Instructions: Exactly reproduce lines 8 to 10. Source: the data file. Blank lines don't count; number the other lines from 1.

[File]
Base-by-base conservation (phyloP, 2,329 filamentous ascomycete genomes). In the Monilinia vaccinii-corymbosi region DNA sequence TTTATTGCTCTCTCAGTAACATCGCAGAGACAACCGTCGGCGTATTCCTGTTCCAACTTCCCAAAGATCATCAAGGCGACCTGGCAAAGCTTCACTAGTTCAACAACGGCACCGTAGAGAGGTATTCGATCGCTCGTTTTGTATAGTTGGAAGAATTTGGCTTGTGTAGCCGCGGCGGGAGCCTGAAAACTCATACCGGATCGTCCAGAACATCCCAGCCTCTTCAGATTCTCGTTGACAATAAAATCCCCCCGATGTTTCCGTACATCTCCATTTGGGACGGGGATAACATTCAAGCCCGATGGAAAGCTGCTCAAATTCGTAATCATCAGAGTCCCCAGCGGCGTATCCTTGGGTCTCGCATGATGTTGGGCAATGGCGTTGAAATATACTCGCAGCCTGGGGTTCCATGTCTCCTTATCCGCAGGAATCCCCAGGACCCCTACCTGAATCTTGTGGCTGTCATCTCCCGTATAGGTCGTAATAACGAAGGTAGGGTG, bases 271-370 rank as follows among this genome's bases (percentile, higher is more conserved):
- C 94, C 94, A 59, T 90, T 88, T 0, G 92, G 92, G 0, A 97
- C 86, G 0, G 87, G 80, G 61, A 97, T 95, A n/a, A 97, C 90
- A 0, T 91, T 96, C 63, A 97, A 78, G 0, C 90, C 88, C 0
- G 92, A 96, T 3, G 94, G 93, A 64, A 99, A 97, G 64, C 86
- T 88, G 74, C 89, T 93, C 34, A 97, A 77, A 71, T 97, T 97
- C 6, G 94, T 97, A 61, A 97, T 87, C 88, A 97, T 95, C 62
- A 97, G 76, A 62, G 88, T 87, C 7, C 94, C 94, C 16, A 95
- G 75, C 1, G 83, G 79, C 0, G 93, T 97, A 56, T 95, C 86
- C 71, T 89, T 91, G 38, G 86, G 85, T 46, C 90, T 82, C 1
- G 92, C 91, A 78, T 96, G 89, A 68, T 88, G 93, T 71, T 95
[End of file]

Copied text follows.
- A 97, G 76, A 62, G 88, T 87, C 7, C 94, C 94, C 16, A 95
- G 75, C 1, G 83, G 79, C 0, G 93, T 97, A 56, T 95, C 86
- C 71, T 89, T 91, G 38, G 86, G 85, T 46, C 90, T 82, C 1